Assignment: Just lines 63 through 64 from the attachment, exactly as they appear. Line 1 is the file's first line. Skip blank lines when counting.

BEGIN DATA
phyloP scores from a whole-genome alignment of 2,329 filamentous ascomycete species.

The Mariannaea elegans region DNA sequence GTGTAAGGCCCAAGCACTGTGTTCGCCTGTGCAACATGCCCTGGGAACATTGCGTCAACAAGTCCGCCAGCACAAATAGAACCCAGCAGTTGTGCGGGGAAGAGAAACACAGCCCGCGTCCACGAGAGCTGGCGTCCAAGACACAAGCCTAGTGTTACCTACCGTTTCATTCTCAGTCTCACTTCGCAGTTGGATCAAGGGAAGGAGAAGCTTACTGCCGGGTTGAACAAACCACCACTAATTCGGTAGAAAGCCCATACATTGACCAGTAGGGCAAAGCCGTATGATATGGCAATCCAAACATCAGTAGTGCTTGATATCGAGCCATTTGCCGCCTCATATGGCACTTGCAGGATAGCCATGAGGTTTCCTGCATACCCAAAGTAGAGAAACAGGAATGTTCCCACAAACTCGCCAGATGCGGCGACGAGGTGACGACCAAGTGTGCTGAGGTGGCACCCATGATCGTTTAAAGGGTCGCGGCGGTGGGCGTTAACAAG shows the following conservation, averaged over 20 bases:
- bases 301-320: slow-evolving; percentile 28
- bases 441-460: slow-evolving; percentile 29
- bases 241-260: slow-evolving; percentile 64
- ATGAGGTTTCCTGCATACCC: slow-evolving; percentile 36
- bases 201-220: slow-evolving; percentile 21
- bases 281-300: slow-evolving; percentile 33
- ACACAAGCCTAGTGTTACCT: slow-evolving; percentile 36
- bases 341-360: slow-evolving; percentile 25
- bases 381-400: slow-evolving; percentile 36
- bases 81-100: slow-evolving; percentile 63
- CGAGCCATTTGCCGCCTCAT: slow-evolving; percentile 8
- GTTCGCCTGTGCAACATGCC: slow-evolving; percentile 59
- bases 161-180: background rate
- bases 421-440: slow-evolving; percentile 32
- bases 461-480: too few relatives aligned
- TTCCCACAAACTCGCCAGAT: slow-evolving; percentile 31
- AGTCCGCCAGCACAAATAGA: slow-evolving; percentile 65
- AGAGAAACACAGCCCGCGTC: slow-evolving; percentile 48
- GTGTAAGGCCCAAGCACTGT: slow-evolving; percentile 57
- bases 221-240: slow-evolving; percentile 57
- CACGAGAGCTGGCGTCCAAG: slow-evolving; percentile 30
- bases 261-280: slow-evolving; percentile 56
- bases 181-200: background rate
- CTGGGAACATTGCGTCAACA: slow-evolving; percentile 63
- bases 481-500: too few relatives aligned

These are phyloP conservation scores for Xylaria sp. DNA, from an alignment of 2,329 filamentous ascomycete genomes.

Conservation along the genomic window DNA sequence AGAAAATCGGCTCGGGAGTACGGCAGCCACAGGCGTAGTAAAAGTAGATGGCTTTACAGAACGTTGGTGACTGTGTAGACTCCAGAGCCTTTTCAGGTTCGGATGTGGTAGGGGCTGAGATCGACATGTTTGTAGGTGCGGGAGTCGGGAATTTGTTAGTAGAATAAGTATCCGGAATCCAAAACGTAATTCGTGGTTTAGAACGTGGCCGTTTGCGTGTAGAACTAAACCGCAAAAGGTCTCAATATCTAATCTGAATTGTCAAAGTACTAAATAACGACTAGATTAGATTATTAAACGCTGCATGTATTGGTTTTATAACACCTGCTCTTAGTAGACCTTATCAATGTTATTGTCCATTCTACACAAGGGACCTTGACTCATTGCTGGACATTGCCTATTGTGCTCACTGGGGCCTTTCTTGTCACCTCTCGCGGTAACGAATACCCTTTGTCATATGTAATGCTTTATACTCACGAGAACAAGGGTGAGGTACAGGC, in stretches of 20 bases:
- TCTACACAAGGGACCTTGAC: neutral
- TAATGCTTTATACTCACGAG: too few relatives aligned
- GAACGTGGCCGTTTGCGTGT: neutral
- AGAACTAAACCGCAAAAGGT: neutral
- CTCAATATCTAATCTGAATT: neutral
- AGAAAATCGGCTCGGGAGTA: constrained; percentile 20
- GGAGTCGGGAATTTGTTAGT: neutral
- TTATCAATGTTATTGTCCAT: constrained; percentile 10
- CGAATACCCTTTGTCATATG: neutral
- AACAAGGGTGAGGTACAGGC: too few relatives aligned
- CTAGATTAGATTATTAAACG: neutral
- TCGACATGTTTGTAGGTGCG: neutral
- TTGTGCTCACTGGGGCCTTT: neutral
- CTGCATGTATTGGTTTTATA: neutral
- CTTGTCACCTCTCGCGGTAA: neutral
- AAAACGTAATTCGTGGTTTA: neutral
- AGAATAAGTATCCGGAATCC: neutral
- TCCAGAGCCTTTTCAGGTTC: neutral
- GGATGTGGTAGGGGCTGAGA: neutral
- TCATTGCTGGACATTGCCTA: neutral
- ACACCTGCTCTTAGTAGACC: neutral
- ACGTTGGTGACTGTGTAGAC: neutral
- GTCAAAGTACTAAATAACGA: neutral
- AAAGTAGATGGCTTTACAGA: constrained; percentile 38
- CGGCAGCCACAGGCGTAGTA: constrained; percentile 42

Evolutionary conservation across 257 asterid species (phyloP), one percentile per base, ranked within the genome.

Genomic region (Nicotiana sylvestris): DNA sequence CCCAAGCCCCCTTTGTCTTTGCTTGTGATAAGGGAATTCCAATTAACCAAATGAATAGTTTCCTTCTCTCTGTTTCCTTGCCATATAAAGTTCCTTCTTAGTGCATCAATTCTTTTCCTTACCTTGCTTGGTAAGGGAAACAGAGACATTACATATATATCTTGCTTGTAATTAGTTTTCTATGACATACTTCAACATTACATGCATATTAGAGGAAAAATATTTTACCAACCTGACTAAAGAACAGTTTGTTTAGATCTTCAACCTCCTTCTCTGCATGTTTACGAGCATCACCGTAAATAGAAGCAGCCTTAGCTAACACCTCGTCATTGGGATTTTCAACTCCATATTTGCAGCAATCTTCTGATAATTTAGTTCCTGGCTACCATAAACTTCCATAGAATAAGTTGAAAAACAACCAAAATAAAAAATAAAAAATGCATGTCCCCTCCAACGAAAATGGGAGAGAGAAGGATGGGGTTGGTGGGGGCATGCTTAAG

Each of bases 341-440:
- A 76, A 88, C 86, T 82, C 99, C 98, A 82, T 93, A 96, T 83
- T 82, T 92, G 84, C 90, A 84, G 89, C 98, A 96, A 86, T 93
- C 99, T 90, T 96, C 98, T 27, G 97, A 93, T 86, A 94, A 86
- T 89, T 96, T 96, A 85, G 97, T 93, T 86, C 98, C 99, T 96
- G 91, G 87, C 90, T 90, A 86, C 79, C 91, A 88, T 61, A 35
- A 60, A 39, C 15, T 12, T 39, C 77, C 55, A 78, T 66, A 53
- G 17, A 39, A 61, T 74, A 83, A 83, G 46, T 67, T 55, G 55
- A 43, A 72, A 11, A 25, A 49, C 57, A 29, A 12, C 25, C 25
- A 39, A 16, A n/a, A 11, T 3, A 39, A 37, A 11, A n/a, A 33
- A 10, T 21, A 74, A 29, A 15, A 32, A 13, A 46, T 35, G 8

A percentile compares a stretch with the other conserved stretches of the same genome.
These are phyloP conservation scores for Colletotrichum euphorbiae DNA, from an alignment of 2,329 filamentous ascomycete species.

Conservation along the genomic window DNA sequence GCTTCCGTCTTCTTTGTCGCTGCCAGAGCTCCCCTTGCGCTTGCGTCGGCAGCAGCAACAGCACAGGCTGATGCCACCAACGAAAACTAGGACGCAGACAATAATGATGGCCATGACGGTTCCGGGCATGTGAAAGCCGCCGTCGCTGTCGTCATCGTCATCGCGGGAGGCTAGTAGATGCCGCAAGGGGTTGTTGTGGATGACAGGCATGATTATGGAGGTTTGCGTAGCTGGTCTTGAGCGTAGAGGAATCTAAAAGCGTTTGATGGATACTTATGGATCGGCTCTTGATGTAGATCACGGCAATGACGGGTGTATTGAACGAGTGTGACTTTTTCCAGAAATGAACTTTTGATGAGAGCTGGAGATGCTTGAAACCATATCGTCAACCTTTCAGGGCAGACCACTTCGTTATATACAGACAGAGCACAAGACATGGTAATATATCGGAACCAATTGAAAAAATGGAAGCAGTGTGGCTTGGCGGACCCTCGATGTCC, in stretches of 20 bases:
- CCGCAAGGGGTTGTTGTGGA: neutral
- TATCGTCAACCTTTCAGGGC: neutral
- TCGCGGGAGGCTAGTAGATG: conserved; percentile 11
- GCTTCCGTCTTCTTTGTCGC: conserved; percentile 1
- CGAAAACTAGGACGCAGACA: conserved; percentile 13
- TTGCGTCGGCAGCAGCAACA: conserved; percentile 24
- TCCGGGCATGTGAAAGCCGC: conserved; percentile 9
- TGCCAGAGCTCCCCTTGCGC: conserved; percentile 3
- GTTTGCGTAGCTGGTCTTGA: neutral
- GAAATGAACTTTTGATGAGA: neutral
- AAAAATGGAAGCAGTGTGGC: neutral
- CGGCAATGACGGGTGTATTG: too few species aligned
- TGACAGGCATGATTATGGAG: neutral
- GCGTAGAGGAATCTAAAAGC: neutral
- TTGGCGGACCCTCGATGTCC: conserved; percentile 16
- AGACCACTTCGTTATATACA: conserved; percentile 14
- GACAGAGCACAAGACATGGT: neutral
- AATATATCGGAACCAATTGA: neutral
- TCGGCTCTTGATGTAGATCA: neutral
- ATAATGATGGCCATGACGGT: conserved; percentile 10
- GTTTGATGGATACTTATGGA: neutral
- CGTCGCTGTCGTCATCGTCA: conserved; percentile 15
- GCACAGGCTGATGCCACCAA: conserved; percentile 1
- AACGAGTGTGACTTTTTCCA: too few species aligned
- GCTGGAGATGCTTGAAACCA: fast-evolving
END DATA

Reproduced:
- A 60, A 39, C 15, T 12, T 39, C 77, C 55, A 78, T 66, A 53
- G 17, A 39, A 61, T 74, A 83, A 83, G 46, T 67, T 55, G 55